Minimally invasive spinal decompression surgery in diabetic patients: perioperative risks, complications and clinical outcomes compared with non-diabetic patients’ cohort
Prior studies have documented an increased complication rate in diabetic patients undergoing spinal surgery. However, the impact of diabetes on the risk of postoperative complications and clinical outcome following minimally invasive spinal (MIS) decompression is not well understood.
To compare complication rates and outcomes of MIS decompression in diabetic patients with a cohort of non-diabetic patients undergoing similar procedures.
Medical records of 48 patients with diabetes and 151 control patients that underwent minimally invasive lumbar decompression between April 2009 and July 2014 at our institute were reviewed and compared. Past medical history, the American Society of Anesthesiologists score, perioperative mortality, complication and revision surgeries rates were analyzed. Patient outcomes included: the visual analog scale and the EQ-5D scores.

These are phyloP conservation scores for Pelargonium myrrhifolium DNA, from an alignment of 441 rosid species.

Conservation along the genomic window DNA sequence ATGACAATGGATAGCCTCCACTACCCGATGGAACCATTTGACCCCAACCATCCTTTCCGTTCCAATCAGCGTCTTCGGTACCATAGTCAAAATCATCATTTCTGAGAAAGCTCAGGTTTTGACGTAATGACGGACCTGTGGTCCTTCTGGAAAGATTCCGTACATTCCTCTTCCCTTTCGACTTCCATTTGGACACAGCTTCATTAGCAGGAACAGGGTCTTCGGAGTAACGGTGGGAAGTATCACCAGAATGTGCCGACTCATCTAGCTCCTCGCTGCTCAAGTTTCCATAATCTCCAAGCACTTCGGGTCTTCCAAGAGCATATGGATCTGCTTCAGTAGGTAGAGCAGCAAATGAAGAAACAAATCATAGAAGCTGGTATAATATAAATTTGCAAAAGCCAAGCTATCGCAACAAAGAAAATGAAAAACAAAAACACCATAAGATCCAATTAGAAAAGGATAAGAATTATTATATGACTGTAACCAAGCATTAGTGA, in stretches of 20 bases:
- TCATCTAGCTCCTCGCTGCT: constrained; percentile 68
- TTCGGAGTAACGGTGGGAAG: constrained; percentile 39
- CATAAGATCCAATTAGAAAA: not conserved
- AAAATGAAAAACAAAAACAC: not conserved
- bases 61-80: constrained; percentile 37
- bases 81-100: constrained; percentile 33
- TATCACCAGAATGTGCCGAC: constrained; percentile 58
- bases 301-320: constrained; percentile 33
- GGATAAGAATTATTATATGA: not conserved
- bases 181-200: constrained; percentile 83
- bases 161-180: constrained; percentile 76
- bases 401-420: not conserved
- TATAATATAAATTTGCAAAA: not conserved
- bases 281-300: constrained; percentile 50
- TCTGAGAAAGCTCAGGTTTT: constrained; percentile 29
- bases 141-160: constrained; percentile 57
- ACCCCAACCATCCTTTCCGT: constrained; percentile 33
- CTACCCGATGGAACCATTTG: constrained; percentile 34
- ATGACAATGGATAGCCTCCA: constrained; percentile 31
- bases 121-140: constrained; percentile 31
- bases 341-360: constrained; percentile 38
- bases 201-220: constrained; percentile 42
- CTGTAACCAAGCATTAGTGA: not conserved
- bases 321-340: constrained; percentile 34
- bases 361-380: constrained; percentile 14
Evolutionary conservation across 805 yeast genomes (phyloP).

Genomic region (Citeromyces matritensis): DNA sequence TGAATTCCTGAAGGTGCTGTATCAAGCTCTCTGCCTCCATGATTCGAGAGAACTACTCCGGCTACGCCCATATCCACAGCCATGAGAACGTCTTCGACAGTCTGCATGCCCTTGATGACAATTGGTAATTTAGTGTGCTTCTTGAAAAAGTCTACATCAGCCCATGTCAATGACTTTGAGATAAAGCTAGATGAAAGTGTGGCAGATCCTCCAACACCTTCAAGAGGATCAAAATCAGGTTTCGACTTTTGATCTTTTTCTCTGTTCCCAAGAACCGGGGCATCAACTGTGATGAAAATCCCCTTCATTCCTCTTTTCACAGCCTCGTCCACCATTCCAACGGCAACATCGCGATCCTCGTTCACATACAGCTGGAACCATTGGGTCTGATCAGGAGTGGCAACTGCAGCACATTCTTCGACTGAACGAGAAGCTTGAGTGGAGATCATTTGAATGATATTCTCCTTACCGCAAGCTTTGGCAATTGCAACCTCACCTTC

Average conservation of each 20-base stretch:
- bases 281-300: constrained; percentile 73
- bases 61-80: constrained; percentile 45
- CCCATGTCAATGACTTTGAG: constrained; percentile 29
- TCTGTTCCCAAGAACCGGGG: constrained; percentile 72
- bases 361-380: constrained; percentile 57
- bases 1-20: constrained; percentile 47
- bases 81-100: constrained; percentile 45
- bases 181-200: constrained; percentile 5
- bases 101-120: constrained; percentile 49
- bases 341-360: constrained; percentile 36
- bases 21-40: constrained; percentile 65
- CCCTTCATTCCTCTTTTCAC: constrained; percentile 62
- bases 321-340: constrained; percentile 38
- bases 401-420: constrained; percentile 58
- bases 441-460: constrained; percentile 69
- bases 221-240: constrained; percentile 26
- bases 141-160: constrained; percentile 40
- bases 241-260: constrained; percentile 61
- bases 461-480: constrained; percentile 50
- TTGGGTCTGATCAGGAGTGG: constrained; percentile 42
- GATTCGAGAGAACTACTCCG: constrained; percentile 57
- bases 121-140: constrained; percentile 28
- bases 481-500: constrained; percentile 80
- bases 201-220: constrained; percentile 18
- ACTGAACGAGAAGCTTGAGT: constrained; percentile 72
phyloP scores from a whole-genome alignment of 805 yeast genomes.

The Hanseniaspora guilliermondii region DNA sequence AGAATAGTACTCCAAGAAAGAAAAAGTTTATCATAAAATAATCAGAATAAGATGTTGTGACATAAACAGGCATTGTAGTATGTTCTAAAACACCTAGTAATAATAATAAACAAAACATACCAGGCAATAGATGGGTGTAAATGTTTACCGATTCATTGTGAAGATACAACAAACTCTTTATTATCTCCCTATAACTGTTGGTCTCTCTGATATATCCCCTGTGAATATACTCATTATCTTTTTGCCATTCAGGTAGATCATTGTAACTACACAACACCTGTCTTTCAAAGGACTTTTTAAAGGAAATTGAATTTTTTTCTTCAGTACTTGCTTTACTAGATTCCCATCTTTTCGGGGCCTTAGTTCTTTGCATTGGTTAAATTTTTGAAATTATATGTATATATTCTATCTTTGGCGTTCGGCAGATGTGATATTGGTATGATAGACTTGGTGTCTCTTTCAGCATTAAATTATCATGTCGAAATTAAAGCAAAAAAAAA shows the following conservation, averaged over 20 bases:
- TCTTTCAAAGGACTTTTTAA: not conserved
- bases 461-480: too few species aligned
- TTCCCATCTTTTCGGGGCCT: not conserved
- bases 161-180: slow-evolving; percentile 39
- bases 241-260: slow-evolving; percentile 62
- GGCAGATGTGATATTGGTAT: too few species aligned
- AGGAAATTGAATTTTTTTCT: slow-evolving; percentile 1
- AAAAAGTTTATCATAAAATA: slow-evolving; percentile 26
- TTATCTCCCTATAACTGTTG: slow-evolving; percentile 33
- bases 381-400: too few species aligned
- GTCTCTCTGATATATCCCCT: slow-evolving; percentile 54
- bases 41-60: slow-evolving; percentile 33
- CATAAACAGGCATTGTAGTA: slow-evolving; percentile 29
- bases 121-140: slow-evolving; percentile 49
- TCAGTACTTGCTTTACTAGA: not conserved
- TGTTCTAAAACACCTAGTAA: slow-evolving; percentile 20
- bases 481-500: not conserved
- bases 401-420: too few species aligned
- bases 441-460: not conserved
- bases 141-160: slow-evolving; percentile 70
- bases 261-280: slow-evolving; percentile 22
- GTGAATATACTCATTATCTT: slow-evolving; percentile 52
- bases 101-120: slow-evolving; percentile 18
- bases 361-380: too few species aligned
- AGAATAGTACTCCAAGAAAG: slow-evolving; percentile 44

The mean age was 68.58 ± 11 years in the diabetic group and 51.7 ± 17.7 years in the control group. No major postoperative complications were recorded in either group. Both groups were statistically equivalent in their postoperative length of stay, minor complications and revision rates. Both groups showed significant improvement in their outcome scores following surgery.
Our results indicate that minimally invasive decompressive surgery is a safe and effective treatment for diabetic patients and does not pose an increased risk of complications. Future prospective studies are necessary to validate the specific advantages of the minimally invasive techniques in the diabetic population.
KeywordsDiabetes mellitus Minimally invasive Spinal decompression Complications
Compliance with ethical standards
Conflict of interest
All authors declared that they have no conflict of interest.
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